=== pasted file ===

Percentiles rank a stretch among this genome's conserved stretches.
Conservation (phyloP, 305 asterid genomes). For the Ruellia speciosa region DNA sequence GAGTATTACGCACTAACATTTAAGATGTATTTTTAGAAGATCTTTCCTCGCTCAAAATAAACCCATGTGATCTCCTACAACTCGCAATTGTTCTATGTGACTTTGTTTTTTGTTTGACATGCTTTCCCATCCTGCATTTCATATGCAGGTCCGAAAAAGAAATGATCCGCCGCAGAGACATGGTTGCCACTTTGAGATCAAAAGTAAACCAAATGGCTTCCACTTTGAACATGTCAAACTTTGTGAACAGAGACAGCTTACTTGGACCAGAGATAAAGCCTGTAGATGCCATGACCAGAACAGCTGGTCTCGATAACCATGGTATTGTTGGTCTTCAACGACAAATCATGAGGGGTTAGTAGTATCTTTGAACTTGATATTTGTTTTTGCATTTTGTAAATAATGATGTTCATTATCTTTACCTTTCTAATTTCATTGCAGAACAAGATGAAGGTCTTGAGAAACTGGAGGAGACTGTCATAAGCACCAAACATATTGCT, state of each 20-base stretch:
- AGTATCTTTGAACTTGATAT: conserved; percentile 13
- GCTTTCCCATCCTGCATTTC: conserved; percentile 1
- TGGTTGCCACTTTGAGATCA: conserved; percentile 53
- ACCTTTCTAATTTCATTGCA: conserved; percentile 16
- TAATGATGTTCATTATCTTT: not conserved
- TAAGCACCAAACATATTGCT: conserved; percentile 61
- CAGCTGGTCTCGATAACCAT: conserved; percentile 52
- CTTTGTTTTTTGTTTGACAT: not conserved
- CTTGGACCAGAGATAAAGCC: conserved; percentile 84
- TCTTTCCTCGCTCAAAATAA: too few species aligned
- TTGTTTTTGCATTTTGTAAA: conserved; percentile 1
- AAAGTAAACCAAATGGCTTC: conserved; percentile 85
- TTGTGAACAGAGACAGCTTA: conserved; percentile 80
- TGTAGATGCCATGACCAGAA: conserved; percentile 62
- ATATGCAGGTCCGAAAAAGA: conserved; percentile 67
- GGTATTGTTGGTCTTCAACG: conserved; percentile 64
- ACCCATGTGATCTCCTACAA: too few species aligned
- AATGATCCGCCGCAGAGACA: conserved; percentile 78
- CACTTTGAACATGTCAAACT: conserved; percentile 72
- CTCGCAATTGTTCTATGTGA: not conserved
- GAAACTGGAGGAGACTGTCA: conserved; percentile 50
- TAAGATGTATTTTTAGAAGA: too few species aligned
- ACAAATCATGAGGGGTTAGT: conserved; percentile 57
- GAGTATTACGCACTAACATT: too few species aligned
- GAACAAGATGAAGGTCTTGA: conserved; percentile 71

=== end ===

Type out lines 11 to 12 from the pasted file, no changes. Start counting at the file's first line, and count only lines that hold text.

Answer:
- CTTGGACCAGAGATAAAGCC: conserved; percentile 84
- TCTTTCCTCGCTCAAAATAA: too few species aligned